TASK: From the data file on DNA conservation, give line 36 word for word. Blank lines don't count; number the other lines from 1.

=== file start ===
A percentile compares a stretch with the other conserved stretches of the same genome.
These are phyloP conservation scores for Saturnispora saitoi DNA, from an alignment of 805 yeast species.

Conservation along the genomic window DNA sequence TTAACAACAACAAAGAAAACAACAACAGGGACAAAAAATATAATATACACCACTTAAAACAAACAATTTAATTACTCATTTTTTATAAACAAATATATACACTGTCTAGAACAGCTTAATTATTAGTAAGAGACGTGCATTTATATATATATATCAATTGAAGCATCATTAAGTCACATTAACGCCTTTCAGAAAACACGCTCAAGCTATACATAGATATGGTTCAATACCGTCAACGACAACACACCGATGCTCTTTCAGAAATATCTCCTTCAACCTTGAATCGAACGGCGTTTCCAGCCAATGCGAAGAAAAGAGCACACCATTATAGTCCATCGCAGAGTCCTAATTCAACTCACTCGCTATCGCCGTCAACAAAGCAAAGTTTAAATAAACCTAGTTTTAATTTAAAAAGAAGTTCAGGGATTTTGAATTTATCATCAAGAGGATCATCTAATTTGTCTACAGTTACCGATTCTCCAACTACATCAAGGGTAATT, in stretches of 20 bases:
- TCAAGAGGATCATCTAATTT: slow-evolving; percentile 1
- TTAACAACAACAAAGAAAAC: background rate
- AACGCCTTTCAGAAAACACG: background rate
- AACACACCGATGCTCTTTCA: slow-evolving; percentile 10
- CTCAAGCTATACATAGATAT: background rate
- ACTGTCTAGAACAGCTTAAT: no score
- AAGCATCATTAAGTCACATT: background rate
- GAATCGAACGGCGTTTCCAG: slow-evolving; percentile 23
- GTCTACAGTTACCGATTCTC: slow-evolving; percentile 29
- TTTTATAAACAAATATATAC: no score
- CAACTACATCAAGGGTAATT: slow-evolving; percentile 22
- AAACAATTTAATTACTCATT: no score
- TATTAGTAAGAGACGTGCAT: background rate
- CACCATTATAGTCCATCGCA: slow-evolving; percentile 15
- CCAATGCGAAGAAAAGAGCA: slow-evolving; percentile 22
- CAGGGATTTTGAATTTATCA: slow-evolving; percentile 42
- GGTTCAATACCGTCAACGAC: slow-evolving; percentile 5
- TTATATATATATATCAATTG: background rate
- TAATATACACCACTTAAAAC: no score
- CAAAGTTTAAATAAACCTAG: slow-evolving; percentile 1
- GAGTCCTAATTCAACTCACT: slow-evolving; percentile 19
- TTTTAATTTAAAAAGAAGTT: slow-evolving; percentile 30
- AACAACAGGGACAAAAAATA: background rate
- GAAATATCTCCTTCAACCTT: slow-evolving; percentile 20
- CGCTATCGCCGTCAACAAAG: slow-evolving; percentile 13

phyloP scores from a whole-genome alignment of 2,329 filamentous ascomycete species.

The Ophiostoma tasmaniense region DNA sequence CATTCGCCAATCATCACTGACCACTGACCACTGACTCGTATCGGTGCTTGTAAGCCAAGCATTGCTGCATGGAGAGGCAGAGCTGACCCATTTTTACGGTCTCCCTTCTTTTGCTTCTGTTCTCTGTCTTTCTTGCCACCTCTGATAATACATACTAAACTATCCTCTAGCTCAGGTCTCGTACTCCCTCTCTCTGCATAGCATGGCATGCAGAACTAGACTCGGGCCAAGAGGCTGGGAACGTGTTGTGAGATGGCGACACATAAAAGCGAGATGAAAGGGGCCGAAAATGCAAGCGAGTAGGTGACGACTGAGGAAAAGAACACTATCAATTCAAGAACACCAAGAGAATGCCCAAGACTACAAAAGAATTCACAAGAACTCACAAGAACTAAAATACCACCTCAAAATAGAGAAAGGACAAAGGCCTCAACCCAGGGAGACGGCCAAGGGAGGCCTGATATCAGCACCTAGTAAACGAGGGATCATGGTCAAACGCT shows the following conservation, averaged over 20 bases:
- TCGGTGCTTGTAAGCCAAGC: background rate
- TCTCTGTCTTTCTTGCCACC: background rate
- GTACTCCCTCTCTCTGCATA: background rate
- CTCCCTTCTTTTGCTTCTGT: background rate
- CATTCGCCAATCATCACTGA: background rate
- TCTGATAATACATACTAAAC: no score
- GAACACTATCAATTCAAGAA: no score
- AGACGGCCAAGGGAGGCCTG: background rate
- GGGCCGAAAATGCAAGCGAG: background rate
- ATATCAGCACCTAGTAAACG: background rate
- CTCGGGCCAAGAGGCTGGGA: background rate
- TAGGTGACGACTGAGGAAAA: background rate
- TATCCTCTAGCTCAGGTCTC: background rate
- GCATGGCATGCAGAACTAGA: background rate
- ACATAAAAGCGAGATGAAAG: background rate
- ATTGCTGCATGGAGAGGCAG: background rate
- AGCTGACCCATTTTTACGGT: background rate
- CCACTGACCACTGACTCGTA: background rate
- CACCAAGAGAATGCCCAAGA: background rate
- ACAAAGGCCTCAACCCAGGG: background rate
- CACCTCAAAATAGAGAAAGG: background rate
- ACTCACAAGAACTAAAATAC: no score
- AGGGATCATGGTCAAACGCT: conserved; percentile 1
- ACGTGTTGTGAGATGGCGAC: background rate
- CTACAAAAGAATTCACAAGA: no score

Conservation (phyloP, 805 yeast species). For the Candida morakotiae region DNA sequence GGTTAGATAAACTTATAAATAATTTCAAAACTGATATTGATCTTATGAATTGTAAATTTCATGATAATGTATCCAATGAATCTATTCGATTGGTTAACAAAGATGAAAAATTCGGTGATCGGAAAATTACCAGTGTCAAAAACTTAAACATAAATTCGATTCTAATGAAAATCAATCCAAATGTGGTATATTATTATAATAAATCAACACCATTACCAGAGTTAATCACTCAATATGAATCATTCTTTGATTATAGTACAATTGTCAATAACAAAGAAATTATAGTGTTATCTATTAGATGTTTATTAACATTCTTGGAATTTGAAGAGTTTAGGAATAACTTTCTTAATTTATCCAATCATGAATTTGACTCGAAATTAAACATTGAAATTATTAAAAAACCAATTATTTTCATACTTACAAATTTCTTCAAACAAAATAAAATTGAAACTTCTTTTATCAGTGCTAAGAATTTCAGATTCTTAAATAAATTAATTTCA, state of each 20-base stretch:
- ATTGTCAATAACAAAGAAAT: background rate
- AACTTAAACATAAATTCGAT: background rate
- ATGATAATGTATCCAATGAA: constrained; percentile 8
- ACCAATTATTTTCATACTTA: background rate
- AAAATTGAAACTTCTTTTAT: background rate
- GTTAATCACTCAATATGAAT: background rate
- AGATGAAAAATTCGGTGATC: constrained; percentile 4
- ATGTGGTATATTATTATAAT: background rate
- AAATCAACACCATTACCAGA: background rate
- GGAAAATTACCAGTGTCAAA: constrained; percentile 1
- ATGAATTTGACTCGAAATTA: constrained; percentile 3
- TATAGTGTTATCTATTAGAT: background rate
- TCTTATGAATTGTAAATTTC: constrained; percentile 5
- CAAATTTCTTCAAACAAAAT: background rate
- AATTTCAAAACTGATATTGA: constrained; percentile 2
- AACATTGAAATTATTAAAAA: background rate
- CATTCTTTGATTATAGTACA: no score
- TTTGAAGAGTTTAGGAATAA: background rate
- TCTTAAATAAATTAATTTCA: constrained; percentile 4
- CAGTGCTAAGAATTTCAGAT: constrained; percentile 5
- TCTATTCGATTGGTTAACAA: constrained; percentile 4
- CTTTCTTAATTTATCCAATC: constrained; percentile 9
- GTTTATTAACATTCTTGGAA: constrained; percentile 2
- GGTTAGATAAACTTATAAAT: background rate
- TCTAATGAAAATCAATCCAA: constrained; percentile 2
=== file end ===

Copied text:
- TCTGATAATACATACTAAAC: no score